The inside story of how the Keystone fight was won” goes into the background and story of the various people and groups involved in protesting this pipeline, and the various political forces affecting its rejection. What I think makes this a story about victories is not just the victory in halting the pipeline’s progress – and in having the President speak out against it and the problem of climate change – but the victories of having many people from diverse places working together against it.

     In 2011, when 350.org, the climate action group that would become widely identified with the anti-KXL campaign, glommed onto the issue, there were two groups of activists already working on it: locals from affected communities along the proposed pipeline route, such as ranchers, farmers, and Native Americans, and environmental wonks in Washington, D.C.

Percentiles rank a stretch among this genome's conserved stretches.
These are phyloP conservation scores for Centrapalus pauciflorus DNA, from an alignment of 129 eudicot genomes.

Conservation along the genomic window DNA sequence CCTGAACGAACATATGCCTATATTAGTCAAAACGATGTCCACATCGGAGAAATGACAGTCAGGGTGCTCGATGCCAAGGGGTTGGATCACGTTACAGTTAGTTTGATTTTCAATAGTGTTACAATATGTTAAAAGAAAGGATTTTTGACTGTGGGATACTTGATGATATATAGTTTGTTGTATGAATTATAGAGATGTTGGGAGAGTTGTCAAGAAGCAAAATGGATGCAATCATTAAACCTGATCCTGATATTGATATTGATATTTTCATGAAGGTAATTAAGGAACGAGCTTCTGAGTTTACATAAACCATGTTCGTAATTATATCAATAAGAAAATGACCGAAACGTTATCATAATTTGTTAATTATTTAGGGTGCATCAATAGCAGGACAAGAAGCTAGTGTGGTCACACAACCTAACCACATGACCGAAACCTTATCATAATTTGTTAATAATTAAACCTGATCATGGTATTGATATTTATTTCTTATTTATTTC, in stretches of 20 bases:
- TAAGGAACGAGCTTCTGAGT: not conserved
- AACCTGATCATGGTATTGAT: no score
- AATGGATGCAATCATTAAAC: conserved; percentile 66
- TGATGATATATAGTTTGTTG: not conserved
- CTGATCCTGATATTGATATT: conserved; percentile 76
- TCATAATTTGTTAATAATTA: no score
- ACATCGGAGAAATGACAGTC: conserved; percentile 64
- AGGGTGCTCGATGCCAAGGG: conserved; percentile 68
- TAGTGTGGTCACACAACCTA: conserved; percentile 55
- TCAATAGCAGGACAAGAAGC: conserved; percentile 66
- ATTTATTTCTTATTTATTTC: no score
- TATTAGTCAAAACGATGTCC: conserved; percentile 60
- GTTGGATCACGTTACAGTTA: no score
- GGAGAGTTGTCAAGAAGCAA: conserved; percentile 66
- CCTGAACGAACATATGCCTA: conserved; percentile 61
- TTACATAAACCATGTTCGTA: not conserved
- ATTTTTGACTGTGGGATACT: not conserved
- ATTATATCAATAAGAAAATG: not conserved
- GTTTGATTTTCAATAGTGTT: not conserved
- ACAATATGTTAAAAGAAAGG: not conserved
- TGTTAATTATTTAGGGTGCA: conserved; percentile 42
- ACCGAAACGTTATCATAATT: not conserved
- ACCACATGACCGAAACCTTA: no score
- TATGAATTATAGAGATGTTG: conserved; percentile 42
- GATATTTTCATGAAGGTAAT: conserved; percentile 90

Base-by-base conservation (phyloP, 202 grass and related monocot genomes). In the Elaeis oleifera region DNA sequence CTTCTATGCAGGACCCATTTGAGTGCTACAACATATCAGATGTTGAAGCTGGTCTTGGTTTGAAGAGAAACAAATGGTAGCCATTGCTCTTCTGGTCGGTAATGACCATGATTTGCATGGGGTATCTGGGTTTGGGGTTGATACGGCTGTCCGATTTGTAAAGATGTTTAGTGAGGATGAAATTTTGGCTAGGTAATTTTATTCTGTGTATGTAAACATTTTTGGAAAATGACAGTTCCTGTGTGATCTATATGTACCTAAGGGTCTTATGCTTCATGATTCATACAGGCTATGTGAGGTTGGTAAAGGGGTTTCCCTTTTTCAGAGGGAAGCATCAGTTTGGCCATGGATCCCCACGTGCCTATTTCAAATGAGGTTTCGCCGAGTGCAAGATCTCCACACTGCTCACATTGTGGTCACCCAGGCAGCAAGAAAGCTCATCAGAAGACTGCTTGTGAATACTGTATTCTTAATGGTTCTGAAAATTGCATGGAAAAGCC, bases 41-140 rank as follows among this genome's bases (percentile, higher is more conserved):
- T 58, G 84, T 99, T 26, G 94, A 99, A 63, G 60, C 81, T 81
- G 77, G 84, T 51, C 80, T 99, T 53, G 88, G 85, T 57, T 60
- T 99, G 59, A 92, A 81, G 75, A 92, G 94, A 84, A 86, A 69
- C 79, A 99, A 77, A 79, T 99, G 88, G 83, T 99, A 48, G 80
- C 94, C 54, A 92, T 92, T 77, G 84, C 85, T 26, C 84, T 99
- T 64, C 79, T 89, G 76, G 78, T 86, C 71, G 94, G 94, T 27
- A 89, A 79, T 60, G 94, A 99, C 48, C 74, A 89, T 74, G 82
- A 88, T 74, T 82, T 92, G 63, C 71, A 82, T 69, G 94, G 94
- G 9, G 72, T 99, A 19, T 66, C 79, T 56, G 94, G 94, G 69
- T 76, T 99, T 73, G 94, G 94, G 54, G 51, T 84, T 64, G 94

The local people had been working against the pipeline since it was first proposed in 2008, which included tribal councils passing resolutions against it, and then taking their concerns directly to the President in 2011. In 2014, after the State Department issued another impact statement, again looking favorable towards the pipeline, the entire coalition held another protest event in Washington D.C.

     The theme was “Cowboys and Indians,” after the ranchers and Native Americans who both joined in. The Native American groups put up tepees where visitors could stop in and be educated about the issue. The week culminated in a rally and march with real-life cowboys and Indians riding horses. “That was the first time the White House acknowledged our work,” Kleeb wryly remembers. “I got an email from the White House saying, ‘OK, you’ve got our attention.’ They literally said that.”